However, some of this feedback can actually be insightful once the sting wears off. If someone is commenting to ask you why you’re qualified to be sharing this information, this can be an invitation to stand confidently in your expertise. If they just disagree with your methods or perspective, take it as an opportunity to speak into doubt that other people could be having as well. As with all feedback, notice the patterns over time to see if that could be worthwhile to include in your next product.

What types of spin-off products should you create?

Once you have data gathered from your audience’s feedback, it’s time to figure out how to use that in a positive way. Here are some options on how you can transform comments and emails into products that deliver.

Courses (including mini-courses)

Never underestimate the power of creating another course or even a mini-course! These don’t have to be brand new content but rather can go deeper into an area that you’ve noticed students may have been struggling with or just need more time to practice or implement. This is where the beauty of mini-courses comes in because it could be as simple as making an additional video on a subtopic with an opportunity for practice and then including it as an add-on, or at a discounted price for students who are already enrolled in your other courses.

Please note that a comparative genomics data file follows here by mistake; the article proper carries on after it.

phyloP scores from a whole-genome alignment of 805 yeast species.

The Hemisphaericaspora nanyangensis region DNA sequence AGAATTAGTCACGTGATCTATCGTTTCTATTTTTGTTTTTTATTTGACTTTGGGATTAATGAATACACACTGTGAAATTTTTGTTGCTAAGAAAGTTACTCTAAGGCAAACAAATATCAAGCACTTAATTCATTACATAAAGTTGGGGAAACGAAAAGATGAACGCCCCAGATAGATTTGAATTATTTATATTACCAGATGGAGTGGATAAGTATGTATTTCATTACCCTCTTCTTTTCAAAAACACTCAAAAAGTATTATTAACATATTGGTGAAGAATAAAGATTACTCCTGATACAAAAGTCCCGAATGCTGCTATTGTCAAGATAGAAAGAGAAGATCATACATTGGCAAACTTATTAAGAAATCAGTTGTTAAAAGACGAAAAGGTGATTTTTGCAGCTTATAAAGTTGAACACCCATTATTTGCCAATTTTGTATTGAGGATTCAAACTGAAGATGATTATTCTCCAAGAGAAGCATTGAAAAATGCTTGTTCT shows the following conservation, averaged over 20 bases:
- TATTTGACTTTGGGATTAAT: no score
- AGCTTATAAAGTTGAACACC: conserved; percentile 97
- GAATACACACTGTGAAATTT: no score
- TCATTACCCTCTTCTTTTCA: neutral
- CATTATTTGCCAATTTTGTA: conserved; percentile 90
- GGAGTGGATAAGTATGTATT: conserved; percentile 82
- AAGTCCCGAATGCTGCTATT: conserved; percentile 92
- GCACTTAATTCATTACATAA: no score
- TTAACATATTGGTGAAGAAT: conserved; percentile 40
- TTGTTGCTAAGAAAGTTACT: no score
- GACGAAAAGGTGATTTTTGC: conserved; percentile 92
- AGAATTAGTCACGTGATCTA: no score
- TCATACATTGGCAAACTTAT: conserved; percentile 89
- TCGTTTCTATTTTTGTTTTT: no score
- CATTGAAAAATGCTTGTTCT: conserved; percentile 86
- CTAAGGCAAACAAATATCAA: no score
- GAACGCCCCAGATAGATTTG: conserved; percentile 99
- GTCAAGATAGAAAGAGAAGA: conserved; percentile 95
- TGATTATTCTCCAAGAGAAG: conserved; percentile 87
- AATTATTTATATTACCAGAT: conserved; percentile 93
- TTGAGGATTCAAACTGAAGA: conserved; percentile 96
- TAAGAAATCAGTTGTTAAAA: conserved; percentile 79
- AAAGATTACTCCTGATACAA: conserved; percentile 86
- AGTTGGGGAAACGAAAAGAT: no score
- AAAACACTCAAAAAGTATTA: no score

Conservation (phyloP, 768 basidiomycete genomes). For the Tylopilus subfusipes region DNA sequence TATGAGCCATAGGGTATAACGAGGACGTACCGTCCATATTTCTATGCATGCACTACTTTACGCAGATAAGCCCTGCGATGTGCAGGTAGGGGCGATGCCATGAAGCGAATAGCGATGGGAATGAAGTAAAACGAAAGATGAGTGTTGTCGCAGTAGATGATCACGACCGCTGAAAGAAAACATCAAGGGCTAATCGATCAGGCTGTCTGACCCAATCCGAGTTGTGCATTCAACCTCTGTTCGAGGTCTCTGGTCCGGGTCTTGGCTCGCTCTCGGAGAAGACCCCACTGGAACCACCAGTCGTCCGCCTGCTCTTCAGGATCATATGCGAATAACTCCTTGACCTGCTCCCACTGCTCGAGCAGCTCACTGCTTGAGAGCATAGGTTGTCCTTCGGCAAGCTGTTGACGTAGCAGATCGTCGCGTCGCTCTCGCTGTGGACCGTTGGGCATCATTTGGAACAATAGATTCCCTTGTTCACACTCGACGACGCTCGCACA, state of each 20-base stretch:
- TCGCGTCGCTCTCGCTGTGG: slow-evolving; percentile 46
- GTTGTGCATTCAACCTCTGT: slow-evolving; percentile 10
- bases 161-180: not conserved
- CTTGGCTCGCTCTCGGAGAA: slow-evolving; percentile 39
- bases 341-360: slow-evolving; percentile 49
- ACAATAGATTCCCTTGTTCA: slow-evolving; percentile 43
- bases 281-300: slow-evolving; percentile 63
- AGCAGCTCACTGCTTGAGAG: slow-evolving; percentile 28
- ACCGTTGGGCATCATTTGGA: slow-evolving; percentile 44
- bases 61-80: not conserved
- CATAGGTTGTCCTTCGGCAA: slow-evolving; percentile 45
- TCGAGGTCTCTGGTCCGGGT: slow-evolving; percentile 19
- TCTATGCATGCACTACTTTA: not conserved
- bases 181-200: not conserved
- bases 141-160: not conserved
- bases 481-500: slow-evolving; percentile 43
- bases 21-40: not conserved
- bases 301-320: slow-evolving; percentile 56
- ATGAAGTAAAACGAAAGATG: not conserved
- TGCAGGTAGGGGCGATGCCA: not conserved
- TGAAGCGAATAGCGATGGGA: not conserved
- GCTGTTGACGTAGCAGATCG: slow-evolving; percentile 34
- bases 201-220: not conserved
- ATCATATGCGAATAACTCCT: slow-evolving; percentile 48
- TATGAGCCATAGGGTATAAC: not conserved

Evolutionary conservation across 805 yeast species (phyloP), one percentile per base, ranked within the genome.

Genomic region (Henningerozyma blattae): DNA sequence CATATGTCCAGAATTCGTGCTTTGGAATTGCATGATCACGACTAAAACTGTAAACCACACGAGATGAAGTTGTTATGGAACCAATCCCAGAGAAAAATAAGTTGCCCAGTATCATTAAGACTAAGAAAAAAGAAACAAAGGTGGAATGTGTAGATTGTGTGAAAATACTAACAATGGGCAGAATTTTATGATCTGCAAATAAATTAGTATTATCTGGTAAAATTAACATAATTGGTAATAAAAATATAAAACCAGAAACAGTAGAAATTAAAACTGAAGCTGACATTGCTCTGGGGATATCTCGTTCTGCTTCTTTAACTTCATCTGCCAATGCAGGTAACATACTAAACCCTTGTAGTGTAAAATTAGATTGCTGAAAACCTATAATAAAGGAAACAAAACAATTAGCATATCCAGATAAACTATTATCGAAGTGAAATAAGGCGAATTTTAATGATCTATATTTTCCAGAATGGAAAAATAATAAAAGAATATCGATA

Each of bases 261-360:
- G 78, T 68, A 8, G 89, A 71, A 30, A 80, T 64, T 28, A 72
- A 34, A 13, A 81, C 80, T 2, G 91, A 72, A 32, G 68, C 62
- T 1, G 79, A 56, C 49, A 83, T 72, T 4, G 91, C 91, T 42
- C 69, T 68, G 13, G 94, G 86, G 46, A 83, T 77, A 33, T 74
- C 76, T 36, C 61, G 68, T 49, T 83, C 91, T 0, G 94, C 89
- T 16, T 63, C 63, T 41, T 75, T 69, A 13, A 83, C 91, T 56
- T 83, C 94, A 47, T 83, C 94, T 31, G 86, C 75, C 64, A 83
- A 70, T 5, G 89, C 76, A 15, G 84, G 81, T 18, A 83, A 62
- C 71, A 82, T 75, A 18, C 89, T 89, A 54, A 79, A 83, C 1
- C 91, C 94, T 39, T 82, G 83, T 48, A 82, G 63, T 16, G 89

If you notice a lot of feedback that’s very nuanced or focuses on specific situations that are unique to each person, it could be a good opportunity to look into offering coaching. In this 1:1 or group format, you can really go deep with people to address what’s coming up for them specifically. This is also a great option if you notice the same people in your community posting questions and asking for your insight—they could be a great option to pitch your coaching services to those that are looking to deepen their craft with personalized guidance along the way.